One of three sisters, Norma Talmadge was one of the most popular actresses of silent movies in the 1920s.
She had a difficult childhood; her father was an unemployed alcoholic who abandoned his family when they children were still young, leaving Norma’s mother to try and make ends meet. At 14 Norma began modelling, and was noticed by execs at the Vitagraph movie studio. She landed her first small movie role in The Household Pest in 1910, and gradually landed herself increasingly better parts as she gained more experience as an actress.
Norma got her first starring role in 1915 in The Battle Cry of Peace, and after that left to join D.W. Griffith’s company: Griffith’s Fine Arts Company.
She really made a name for herself when she met film producer Joseph M. Shenck at a party. He was so taken with her that he proposed not only marriage, but setting up a movie studio together. All three sisters were involved in the enterprise: The Norma Talmadge Film Corporation made dramas, the Constance Talmadge Film Corporation made comedies (with Fatty Arbuckle end Buster Keaton), and Natalie Talmadge worked there helping to run the studio and taking occasional bit parts. She later married Buster Keaton.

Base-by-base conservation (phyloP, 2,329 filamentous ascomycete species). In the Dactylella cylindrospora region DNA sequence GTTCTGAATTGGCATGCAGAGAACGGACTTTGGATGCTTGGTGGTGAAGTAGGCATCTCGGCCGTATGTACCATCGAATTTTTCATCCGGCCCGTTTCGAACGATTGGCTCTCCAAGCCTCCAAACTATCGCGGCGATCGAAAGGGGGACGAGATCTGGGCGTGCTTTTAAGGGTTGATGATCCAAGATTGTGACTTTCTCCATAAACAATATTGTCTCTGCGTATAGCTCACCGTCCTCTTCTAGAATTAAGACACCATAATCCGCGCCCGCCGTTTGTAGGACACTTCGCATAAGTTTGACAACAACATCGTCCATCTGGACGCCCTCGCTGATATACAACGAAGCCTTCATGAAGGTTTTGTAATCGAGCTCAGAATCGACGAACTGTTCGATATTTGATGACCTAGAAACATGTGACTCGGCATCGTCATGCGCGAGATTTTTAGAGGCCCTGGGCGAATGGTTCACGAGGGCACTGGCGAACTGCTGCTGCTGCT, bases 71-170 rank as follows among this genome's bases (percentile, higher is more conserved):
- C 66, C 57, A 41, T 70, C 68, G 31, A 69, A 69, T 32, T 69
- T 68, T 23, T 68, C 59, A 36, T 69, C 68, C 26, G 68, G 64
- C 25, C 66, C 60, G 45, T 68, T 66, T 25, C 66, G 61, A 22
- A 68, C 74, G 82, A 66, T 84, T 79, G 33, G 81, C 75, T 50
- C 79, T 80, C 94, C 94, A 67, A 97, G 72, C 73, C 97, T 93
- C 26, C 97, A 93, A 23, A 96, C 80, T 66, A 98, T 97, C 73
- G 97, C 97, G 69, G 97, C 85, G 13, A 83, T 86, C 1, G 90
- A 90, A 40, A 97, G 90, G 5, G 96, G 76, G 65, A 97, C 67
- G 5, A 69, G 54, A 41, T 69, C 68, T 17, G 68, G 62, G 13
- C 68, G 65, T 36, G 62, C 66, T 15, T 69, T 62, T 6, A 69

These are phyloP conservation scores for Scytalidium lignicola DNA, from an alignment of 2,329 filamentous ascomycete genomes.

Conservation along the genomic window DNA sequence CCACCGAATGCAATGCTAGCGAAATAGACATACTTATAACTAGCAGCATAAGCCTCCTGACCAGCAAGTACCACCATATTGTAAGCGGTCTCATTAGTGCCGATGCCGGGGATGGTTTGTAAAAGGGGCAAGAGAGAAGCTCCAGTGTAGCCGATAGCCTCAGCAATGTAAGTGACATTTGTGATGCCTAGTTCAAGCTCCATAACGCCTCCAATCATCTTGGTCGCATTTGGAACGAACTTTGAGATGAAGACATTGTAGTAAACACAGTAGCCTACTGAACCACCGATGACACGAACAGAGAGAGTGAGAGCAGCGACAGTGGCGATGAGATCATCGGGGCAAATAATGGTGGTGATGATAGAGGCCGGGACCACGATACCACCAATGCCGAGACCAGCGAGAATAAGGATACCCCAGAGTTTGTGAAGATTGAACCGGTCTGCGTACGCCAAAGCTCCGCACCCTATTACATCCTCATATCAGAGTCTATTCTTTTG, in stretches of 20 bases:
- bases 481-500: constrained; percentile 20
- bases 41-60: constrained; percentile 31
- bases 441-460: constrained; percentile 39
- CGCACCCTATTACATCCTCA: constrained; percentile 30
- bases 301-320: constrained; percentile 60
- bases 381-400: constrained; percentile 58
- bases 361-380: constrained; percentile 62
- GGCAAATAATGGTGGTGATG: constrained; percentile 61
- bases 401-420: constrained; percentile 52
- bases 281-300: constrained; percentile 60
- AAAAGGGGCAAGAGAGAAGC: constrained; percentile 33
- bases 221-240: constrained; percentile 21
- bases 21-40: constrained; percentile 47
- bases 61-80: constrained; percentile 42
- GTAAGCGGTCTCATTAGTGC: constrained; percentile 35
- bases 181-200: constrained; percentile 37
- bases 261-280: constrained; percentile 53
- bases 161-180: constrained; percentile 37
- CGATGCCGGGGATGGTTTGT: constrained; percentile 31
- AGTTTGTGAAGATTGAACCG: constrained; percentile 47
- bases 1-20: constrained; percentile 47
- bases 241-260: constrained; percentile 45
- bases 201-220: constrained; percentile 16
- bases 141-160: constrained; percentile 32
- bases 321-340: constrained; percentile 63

Her most famous movies were Smilin’ Through (1922), Secrets (1924) and The Lady (1925). In 1923 she was named the number one box office star, and was earning a whopping $10.000 dollars a week.
Her decline came with the advent of talkies though. Even though she worked hard with a voice coach, and had a perfectly acceptable on-screen voice, =her first few talking movies weren’t successful. After 2 decades in the movie business she decided she’d had enough and retired, a very wealthy woman, in 1930.